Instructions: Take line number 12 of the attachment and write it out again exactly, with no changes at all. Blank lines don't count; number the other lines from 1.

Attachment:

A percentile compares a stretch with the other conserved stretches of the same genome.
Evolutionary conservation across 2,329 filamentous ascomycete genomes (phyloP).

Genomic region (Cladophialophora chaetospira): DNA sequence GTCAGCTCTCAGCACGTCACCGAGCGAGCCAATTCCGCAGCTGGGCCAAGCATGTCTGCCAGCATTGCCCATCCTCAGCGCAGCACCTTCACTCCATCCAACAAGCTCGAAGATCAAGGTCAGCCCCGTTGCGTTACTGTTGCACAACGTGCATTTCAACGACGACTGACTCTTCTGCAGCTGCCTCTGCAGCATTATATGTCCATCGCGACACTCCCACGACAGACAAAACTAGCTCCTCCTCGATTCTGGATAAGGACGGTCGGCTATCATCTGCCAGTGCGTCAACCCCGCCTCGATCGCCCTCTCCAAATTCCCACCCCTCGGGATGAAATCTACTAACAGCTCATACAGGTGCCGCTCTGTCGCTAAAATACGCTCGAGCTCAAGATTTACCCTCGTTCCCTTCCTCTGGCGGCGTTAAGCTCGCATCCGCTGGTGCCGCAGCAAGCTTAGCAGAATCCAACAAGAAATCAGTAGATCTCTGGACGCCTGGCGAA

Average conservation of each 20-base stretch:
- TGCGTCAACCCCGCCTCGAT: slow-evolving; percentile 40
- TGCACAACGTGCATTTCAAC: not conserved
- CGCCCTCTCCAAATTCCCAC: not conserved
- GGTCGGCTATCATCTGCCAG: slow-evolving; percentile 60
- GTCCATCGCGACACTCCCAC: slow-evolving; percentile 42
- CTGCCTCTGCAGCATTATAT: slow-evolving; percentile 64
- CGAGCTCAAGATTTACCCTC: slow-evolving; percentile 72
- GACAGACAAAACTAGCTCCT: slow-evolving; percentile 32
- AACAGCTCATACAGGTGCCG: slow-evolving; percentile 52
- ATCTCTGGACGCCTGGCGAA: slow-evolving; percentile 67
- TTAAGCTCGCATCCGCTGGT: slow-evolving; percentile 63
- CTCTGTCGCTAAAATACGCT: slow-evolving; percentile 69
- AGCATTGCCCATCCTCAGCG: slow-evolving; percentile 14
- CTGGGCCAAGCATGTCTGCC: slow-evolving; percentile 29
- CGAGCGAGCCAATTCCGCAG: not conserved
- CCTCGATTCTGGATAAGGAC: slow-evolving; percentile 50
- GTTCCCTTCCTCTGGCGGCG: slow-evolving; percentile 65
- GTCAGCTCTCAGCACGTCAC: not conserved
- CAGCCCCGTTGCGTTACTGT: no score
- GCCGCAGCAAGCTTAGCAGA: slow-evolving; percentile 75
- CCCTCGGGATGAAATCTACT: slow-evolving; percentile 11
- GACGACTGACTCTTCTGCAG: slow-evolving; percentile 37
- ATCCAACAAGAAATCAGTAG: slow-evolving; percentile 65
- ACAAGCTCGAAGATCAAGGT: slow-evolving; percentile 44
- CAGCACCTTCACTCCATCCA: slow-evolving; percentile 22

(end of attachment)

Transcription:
- GACAGACAAAACTAGCTCCT: slow-evolving; percentile 32